Source: Billboard.com

Adding Luster to Your Master

Incorporating a few fundamentals of mixing and mastering can help give your work the sheen it needs to get listeners’ attention
Posted in The Weekly on October 30, 2018
by Dave Simons

Think of one of your all-time favorite recordings, right now, then ask yourself: what is it about this particular track that makes me want to hear it over and over again in perpetuity? Is it the sound of the instruments, the way the vocals are mixed or processed, or some other element you can’t quite put your finger on?

Much of the credit for that sonic magic goes to those often unsung heroes of disc-making: recording and mix engineers, as well as their post-production partner the mastering engineer, whose sleight of hand has helped wring every last drop of goodness out of countless song classics.

In general, we at-home types are usually better off outsourcing our mastering needs to a qualified third party, if available (and affordable). That said, here are a few ideas for making a mixed & mastered product that will suffice in the meantime.

Mastering defined

In the big leagues, the master is the last stop in the recording cycle, the two-track package having already been preened and plucked from the multitrack by the recording and/or mix/balance engineers. Mastering techniques include making discreet equalization adjustments, using enhancers like compressors and expanders judiciously, while ensuring the entire mix is properly balanced throughout. As one pro once put it, “it’s what makes a record sound like a record.”

With DIY mastering, the idea is to tweak only as needed so that the end product sounds as good as possible. Some strategies might include:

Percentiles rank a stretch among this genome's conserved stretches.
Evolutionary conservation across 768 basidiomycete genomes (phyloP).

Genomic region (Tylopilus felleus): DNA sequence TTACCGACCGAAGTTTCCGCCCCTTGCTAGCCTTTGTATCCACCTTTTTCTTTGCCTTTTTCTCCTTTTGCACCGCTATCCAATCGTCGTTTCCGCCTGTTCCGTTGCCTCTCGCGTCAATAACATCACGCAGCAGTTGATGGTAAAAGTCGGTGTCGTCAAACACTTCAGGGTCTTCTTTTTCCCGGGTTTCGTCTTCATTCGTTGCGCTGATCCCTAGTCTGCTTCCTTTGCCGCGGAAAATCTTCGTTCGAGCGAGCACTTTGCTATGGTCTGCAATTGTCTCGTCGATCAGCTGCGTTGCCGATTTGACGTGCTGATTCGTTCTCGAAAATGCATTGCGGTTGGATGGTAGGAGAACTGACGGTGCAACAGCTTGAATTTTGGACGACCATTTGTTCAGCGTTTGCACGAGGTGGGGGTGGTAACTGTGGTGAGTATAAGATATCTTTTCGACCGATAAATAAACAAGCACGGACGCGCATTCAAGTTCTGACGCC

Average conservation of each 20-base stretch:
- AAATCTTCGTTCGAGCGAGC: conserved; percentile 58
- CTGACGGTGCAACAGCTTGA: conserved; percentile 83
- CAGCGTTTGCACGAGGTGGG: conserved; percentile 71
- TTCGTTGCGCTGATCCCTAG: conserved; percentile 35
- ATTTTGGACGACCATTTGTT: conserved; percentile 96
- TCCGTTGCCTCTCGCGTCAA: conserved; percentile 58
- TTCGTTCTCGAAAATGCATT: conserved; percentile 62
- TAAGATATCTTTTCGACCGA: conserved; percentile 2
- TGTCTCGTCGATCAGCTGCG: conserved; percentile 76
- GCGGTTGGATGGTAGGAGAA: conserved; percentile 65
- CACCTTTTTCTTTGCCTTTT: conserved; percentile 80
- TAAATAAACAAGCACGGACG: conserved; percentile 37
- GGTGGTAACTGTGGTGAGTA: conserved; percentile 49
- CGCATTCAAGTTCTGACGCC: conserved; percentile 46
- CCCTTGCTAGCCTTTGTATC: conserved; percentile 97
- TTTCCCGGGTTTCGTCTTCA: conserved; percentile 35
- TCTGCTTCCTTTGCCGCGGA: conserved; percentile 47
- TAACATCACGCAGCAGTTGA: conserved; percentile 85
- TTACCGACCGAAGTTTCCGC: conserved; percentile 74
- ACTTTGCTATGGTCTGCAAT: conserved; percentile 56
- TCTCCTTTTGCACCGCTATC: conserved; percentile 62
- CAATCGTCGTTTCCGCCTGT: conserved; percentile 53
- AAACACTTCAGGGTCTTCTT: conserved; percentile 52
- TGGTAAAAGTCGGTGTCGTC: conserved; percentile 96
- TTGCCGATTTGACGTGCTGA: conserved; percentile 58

Master limiting: If possible, insert a stereo compressor/limiter into the master output section of your recorder. Not only will this allow you to control the peaks but, by setting a uniform level, provides the “glue” that often gives the whole mix a bit more urgency. When doing so, take care to set the unit’s threshold so that the effect is barely audible—remember, just limiting, no pumping or squashing!

Faster master: Using your recorder’s play/record parameters, try incrementally raising the track speed, around 5-10% tops—in certain cases, just a touch faster can give the final a bit more “sparkle.”

Tone control: You can also make a few minor equalization adjustments to ensure the master mix is well balanced. To prevent any room deficiencies from getting in the way, preview the treated track through different sets of speakers (say, in your car, on your laptop or using earbuds, in addition to your regular mix station).

Frequency fixes

Speaking of EQ, bear in mind that your mastering tools can only do so much once you’ve made your multitrack reduction—therefore, be sure you’ve got a quality two-track in hand (or ideally several different mixes from which to choose or perhaps comp from) before applying the last coat of wax.

Something we’ve often discussed is using equalization to give each signal a well-defined “path.” For instance, problems often arise when there are several instruments with similar frequencies—when left untreated, bottom-heavy acoustic guitars or piano can leave you with an overly muddy mix, while also making the bass track difficult to hear. To remedy this, start by soloing the suspect tracks, gradually adjusting the EQs so that the frequencies no longer match (in the above example, you’ll probably want to trim more guitar than bass bottom).

Because the rules often change depending on a song’s dynamic range, type of instruments used as well as other factors, in reality there is no “master” approach to mastering—what might work for one set of tracks may be completely inappropriate on another. Regardless, trying a few of these simple tricks can help you avoid having a flaccid final product the next time out.

A Guide to the Business of Trailer Music with Position Music’s Emily Weber

By: SynchTank
Published on Oct 11, 2018

Want to learn more about the business of trailer music? Check out this recording from a recent webinar we hosted with Emily Weber, Position Music’s VP of Creative Licensing – Trailers | Promos | International.

We take a deep dive into the types of trailers out there, best practices for finding and pitching for trailer sync opportunities, emerging trailer music trends, and much more.